KEEPING IT REAL: Thoughts on CP as An Adult With CP

KEEPING IT REAL: Thoughts on CP as An Adult With CP
Posted on Sat 2 Oct 2021

KEEPING IT REAL: Thoughts on CP as An Adult With CP

By Lauryn DeLuca

Currently, I am a senior at university studying education. Honestly, this is not where I  thought I would be five years ago. Five years ago, I was in Rio De Janeiro fencing in the Paralympics at age 17.

What everyone has said about the Paralympics is true — it's the coolest experience as you finally see others like you in one place being the best in their sport. For once, being disabled is “normal”. You do not feel embarrassed for doing something “different”. Plus, it is one of the most accessible areas of the world.

I describe myself as the most unathletic athletic person you may know. I don’t lift weights, it takes me a super long time to run a mile, and I can’t jump. I think that was one thing about fencing that drew me into the sport — even in able-bodied fencing, it appeared to be work, but not a lot of work. You did not have to be big or fast. You just had to be smart and willing to learn a skill. Fencing is said to be physical chess.

Another thing about me is that I am a recovering people pleaser. Even when I started the sport at 9, I already hated the idea of being on a team and I had a fear of letting down people. Fencing is a sport that’s just between you and your opponent. So fencing combined my natural unathleticism and allowed me to only disappoint myself.

I fenced on the able-bodied scene for a while. My CP allows me to “blend in” with able-bodied people. However, once puberty hit, I found myself struggling to keep up with my peers on the fencing strip. I was putting in more hours than them, yet I was performing worse in competitions. My legs could not keep up. I found myself getting very tired.

I almost quit.

But there was an affinity for fencing still. I decided to keep with the sport. I still loved how graceful I could be. Loved being able to put work in to master a skill. So I fenced at a tournament and a former national wheelchair coach noticed I had a limp and invited me to a wheelchair fencing camp.

I didn’t find myself getting so tired. I didn’t have to use my legs. I just had to sit in a chair, move my body with my abs, and perform the same bladework I did when I was fencing with able-bodied folks.

I eventually got good enough to compete on the international stage and go to the Paralympics. Along the way, I got to learn about the world, experience different cultures, and shape the way I saw myself and disability.

All because someone noticed that I limped. A limp that I did not love at the time.

Nowadays, I say I am a proud disabled woman with cerebral palsy. That was not necessarily the case growing up. There were some moments that I had ugly thoughts about who I was because of CP. As a kid, it bothered me that I had to wear uncool shoes to accommodate my leg brace. I have a twin sister, and she got to wear the cool shoes. I believe at one point she had those trendy (well, trendy for a 9-year-old) shoes that laced up to her knees. Can you imagine the envy I had? 

As a teenager, I did not love the fact that my body was unsymmetrical and that one leg was missing muscle. I envy kids growing up now because there is an increasing presence of disabled individuals in the media being proud and embracing their disabled bodies and experiences. I needed to see that as a kid. I needed to see images of disabled people to know that everything would be alright.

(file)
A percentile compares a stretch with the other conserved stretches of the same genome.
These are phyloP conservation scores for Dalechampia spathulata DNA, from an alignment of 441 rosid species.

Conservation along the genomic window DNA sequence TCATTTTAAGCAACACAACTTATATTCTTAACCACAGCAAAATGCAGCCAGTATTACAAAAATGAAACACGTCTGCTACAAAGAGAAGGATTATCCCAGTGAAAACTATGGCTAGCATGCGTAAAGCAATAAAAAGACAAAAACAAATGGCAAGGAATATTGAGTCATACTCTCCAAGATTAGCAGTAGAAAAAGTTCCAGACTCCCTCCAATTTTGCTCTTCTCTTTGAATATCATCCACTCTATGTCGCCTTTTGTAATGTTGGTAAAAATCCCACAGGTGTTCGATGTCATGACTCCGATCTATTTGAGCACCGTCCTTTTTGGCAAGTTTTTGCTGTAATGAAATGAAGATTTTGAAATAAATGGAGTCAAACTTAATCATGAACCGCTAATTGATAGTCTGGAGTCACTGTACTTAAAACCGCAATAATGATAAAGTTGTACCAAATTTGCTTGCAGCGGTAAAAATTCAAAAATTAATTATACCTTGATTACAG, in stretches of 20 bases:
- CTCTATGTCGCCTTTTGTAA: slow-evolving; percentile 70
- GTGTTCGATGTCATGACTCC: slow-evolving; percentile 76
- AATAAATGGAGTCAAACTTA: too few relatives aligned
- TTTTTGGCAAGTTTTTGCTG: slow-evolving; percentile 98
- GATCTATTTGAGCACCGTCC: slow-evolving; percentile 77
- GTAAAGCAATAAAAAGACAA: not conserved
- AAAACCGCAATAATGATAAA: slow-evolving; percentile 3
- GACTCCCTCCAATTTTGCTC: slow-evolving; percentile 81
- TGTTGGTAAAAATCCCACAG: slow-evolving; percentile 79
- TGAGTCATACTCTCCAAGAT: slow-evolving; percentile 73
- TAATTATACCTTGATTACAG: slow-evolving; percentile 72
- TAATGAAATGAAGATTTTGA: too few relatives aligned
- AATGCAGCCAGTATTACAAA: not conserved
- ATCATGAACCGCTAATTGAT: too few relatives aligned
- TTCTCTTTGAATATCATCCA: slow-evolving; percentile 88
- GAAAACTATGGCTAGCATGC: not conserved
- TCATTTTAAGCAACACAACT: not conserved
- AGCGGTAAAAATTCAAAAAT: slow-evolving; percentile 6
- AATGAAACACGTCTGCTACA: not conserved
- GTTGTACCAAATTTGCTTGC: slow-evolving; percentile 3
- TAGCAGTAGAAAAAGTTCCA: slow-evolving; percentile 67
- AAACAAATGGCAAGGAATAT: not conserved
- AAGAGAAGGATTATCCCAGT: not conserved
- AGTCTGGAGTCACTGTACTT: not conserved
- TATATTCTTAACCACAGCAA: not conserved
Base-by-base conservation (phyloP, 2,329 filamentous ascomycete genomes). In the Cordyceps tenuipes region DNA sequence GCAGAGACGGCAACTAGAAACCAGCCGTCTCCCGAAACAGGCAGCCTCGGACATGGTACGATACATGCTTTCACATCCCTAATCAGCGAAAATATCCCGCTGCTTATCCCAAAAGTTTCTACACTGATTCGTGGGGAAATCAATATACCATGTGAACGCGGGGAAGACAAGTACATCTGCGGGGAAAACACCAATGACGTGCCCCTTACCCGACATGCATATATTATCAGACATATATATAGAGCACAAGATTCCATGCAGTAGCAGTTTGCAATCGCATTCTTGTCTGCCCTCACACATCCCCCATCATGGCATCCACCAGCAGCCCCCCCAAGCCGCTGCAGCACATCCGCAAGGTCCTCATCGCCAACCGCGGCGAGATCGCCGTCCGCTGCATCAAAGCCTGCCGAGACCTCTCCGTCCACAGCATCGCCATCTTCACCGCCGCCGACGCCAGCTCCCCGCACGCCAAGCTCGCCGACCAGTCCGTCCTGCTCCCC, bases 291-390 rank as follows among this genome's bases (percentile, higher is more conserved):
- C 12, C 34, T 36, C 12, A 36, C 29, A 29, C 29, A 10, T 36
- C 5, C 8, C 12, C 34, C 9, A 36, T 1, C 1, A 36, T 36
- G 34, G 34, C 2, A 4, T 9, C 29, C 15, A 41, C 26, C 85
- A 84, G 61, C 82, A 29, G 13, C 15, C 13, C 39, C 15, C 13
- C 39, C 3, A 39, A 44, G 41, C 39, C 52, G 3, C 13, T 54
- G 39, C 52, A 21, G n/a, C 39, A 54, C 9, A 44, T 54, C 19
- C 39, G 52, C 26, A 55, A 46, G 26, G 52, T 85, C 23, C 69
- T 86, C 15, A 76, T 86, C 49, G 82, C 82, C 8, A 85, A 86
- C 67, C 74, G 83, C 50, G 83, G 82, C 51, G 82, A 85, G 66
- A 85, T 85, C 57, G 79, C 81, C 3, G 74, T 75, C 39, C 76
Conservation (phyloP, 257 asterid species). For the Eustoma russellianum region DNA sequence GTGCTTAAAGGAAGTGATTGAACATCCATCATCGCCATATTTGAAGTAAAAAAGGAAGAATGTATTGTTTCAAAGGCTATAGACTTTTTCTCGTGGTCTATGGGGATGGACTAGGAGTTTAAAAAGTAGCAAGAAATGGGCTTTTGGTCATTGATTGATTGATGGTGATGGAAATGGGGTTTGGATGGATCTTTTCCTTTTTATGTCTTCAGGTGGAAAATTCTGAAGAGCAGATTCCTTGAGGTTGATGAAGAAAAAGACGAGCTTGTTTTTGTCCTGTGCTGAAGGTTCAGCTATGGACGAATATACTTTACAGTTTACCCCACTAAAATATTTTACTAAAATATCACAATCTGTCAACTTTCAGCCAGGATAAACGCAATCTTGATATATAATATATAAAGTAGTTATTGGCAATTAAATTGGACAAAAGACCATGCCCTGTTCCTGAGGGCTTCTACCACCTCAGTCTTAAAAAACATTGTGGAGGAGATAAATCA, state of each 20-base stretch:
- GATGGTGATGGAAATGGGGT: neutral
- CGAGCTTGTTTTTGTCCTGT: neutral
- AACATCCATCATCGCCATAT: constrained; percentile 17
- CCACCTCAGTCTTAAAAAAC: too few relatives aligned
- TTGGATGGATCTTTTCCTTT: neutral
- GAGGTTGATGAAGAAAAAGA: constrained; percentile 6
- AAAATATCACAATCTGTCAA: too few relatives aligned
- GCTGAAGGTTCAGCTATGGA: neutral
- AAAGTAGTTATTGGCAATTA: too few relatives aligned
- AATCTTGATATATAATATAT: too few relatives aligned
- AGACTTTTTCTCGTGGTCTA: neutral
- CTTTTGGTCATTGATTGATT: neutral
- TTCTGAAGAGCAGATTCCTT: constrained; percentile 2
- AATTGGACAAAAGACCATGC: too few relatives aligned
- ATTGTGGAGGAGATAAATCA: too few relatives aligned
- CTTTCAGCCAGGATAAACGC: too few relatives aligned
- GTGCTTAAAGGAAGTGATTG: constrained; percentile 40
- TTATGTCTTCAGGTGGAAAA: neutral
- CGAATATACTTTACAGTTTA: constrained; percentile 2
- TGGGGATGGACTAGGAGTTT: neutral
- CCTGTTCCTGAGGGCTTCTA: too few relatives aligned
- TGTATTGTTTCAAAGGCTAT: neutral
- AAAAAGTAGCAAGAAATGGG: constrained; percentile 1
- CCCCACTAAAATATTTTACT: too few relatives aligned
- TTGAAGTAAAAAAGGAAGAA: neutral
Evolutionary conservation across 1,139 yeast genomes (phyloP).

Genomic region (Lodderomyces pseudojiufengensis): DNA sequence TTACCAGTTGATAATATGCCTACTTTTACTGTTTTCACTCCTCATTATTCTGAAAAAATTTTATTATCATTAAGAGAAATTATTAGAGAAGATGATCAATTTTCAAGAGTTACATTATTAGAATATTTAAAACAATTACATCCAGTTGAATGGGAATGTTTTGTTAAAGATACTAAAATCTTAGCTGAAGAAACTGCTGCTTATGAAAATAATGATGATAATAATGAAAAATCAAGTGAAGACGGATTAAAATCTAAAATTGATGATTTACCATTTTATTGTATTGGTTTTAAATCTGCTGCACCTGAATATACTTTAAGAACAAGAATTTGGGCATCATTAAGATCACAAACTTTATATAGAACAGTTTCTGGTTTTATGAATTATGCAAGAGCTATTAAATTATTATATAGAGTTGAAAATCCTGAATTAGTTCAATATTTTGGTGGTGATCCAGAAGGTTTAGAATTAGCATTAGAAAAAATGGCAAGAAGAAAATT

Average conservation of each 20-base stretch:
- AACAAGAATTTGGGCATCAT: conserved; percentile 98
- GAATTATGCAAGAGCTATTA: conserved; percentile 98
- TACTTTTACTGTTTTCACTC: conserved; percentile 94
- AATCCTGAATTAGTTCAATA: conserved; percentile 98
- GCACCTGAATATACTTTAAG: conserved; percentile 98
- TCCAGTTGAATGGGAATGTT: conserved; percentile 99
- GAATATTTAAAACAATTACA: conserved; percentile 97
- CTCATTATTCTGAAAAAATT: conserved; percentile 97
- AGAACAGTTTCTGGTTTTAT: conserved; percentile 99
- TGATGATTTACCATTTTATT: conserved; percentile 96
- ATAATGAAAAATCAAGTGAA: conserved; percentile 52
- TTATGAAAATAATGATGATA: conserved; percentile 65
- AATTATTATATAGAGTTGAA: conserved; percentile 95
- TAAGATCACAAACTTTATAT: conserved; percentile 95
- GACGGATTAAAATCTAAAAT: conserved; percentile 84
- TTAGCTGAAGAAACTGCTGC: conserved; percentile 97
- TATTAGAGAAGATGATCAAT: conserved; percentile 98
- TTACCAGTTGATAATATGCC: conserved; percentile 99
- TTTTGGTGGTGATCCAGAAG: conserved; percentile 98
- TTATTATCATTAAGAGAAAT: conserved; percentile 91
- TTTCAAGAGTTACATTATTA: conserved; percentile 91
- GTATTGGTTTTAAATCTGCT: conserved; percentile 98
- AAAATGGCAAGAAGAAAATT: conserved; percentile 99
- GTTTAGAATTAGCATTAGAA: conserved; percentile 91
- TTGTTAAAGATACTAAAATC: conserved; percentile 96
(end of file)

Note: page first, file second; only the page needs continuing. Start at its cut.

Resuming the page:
Something happened in my mindset during my late high school/early college years. I started being proud and to acknowledge that CP was a part of me but did not define me — and I can pinpoint the exact moment. It was when I asked my doctor for a bigger brace, to no longer have an ankle one. It was admitting that I needed more from my mobility device (hot girls rock mobility devices) and that I no longer cared how it looked beauty-wise. I had been sacrificing my independence and comfort to try to fit a mold that I could never fit, and I was done doing that.

Like I said earlier, I noticed the effects of CP later in life. I have to consciously adapt more than ever. I live in a very cold state. In my case, CP and cold do not mix (you should see my blanket collection). I have to plan my outfits in layers. I plan for crip time, adding 10 minutes to the time Google says it will take me to get a destination. When I get a new top or coffee mug, I perform the crip test to see if I am able to work the buttons and closures. My partner and I are nature people and look ahead online about dates to see if the terrain is bad and how long a hike is.

Oh, and shoes? I wear a size 7 non-brace and a size 10/11 with a brace. Zappos Adaptive has become my savior. I get to buy single shoes from there instead of buying two pairs of shoes now!

What I wish people knew about CP is that CP is different for everyone but that does not invalidate our experiences and choices. There are days where I might wear heels (kitten ones. . . ), but that does not mean I am healed and faking it. I just want to wear heels to look good and to walk more noticeably bad. Trust me, I know what my body can do.

In general, there is so much acceptance, support, and tons of accessible experiences for kids.

I wish people knew that disabled kids grow up to be disabled adults.

Living with cerebral palsy is an EXPERIENCE. Discover how Liz has handled her mobility and her CP throughout her life, including the pandemic.

Stepping up to raise funds and awareness for cerebral palsy research.